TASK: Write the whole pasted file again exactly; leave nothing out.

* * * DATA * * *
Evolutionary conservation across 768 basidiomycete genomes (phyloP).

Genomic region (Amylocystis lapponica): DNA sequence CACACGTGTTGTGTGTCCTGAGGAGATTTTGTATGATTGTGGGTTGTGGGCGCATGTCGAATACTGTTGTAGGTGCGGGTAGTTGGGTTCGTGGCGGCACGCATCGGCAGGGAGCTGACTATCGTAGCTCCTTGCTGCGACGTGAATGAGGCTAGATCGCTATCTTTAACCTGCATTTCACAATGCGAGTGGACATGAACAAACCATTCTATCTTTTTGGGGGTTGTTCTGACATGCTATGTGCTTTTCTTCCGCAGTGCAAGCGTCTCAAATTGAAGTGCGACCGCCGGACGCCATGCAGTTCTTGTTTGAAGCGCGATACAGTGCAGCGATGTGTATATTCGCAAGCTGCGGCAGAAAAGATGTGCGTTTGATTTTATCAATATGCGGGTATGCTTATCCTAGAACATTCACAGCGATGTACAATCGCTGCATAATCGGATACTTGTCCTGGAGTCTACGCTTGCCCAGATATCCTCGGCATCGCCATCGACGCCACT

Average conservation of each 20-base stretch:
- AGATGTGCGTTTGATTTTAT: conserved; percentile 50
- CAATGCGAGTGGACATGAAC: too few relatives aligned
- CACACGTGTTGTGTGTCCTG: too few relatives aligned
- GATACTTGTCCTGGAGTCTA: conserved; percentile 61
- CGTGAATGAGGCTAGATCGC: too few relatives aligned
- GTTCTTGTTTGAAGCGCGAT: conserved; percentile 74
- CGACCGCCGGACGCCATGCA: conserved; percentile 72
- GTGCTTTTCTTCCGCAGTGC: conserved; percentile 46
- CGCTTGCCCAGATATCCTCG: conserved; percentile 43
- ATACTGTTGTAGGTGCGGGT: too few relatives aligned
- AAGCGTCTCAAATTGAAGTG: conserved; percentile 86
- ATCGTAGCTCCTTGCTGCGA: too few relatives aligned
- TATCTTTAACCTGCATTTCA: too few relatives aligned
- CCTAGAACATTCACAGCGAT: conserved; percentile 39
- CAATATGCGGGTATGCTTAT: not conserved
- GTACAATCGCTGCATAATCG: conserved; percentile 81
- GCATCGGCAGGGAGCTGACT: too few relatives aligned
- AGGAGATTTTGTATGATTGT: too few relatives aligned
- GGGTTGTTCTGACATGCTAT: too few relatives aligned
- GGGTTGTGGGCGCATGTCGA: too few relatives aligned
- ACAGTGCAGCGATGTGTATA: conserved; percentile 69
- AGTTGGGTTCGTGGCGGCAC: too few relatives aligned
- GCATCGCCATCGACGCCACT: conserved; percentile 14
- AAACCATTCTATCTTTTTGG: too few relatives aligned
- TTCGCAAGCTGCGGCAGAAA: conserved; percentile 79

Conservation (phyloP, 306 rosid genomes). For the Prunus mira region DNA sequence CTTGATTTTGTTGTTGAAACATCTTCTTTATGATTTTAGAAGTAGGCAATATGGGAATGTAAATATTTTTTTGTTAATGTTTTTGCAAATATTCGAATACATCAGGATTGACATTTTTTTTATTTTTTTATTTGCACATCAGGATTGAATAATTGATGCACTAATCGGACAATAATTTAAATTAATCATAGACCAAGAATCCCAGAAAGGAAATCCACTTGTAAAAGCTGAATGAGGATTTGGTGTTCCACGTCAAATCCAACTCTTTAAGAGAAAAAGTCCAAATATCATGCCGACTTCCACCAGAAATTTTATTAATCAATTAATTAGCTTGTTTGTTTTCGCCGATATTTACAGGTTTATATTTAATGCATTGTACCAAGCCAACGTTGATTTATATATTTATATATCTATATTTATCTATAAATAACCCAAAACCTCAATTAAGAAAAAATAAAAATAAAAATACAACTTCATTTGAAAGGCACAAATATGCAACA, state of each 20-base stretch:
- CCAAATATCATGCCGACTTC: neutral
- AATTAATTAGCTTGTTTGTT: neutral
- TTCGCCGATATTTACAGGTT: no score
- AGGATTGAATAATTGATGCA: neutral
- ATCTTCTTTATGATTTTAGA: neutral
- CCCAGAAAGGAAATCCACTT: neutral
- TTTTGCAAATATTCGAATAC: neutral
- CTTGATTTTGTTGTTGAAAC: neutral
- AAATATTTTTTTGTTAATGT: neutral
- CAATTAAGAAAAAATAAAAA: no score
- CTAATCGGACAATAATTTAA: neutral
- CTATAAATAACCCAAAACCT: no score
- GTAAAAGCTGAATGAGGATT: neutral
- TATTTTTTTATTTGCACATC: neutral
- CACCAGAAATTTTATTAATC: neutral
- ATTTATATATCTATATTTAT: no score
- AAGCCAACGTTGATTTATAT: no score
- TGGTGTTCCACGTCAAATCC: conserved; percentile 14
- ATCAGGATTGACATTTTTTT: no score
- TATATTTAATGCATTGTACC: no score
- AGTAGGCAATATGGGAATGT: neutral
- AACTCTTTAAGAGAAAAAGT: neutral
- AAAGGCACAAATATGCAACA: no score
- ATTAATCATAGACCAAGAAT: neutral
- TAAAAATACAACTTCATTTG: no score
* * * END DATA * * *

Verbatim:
Evolutionary conservation across 768 basidiomycete genomes (phyloP).

Genomic region (Amylocystis lapponica): DNA sequence CACACGTGTTGTGTGTCCTGAGGAGATTTTGTATGATTGTGGGTTGTGGGCGCATGTCGAATACTGTTGTAGGTGCGGGTAGTTGGGTTCGTGGCGGCACGCATCGGCAGGGAGCTGACTATCGTAGCTCCTTGCTGCGACGTGAATGAGGCTAGATCGCTATCTTTAACCTGCATTTCACAATGCGAGTGGACATGAACAAACCATTCTATCTTTTTGGGGGTTGTTCTGACATGCTATGTGCTTTTCTTCCGCAGTGCAAGCGTCTCAAATTGAAGTGCGACCGCCGGACGCCATGCAGTTCTTGTTTGAAGCGCGATACAGTGCAGCGATGTGTATATTCGCAAGCTGCGGCAGAAAAGATGTGCGTTTGATTTTATCAATATGCGGGTATGCTTATCCTAGAACATTCACAGCGATGTACAATCGCTGCATAATCGGATACTTGTCCTGGAGTCTACGCTTGCCCAGATATCCTCGGCATCGCCATCGACGCCACT

Average conservation of each 20-base stretch:
- AGATGTGCGTTTGATTTTAT: conserved; percentile 50
- CAATGCGAGTGGACATGAAC: too few relatives aligned
- CACACGTGTTGTGTGTCCTG: too few relatives aligned
- GATACTTGTCCTGGAGTCTA: conserved; percentile 61
- CGTGAATGAGGCTAGATCGC: too few relatives aligned
- GTTCTTGTTTGAAGCGCGAT: conserved; percentile 74
- CGACCGCCGGACGCCATGCA: conserved; percentile 72
- GTGCTTTTCTTCCGCAGTGC: conserved; percentile 46
- CGCTTGCCCAGATATCCTCG: conserved; percentile 43
- ATACTGTTGTAGGTGCGGGT: too few relatives aligned
- AAGCGTCTCAAATTGAAGTG: conserved; percentile 86
- ATCGTAGCTCCTTGCTGCGA: too few relatives aligned
- TATCTTTAACCTGCATTTCA: too few relatives aligned
- CCTAGAACATTCACAGCGAT: conserved; percentile 39
- CAATATGCGGGTATGCTTAT: not conserved
- GTACAATCGCTGCATAATCG: conserved; percentile 81
- GCATCGGCAGGGAGCTGACT: too few relatives aligned
- AGGAGATTTTGTATGATTGT: too few relatives aligned
- GGGTTGTTCTGACATGCTAT: too few relatives aligned
- GGGTTGTGGGCGCATGTCGA: too few relatives aligned
- ACAGTGCAGCGATGTGTATA: conserved; percentile 69
- AGTTGGGTTCGTGGCGGCAC: too few relatives aligned
- GCATCGCCATCGACGCCACT: conserved; percentile 14
- AAACCATTCTATCTTTTTGG: too few relatives aligned
- TTCGCAAGCTGCGGCAGAAA: conserved; percentile 79

Conservation (phyloP, 306 rosid genomes). For the Prunus mira region DNA sequence CTTGATTTTGTTGTTGAAACATCTTCTTTATGATTTTAGAAGTAGGCAATATGGGAATGTAAATATTTTTTTGTTAATGTTTTTGCAAATATTCGAATACATCAGGATTGACATTTTTTTTATTTTTTTATTTGCACATCAGGATTGAATAATTGATGCACTAATCGGACAATAATTTAAATTAATCATAGACCAAGAATCCCAGAAAGGAAATCCACTTGTAAAAGCTGAATGAGGATTTGGTGTTCCACGTCAAATCCAACTCTTTAAGAGAAAAAGTCCAAATATCATGCCGACTTCCACCAGAAATTTTATTAATCAATTAATTAGCTTGTTTGTTTTCGCCGATATTTACAGGTTTATATTTAATGCATTGTACCAAGCCAACGTTGATTTATATATTTATATATCTATATTTATCTATAAATAACCCAAAACCTCAATTAAGAAAAAATAAAAATAAAAATACAACTTCATTTGAAAGGCACAAATATGCAACA, state of each 20-base stretch:
- CCAAATATCATGCCGACTTC: neutral
- AATTAATTAGCTTGTTTGTT: neutral
- TTCGCCGATATTTACAGGTT: no score
- AGGATTGAATAATTGATGCA: neutral
- ATCTTCTTTATGATTTTAGA: neutral
- CCCAGAAAGGAAATCCACTT: neutral
- TTTTGCAAATATTCGAATAC: neutral
- CTTGATTTTGTTGTTGAAAC: neutral
- AAATATTTTTTTGTTAATGT: neutral
- CAATTAAGAAAAAATAAAAA: no score
- CTAATCGGACAATAATTTAA: neutral
- CTATAAATAACCCAAAACCT: no score
- GTAAAAGCTGAATGAGGATT: neutral
- TATTTTTTTATTTGCACATC: neutral
- CACCAGAAATTTTATTAATC: neutral
- ATTTATATATCTATATTTAT: no score
- AAGCCAACGTTGATTTATAT: no score
- TGGTGTTCCACGTCAAATCC: conserved; percentile 14
- ATCAGGATTGACATTTTTTT: no score
- TATATTTAATGCATTGTACC: no score
- AGTAGGCAATATGGGAATGT: neutral
- AACTCTTTAAGAGAAAAAGT: neutral
- AAAGGCACAAATATGCAACA: no score
- ATTAATCATAGACCAAGAAT: neutral
- TAAAAATACAACTTCATTTG: no score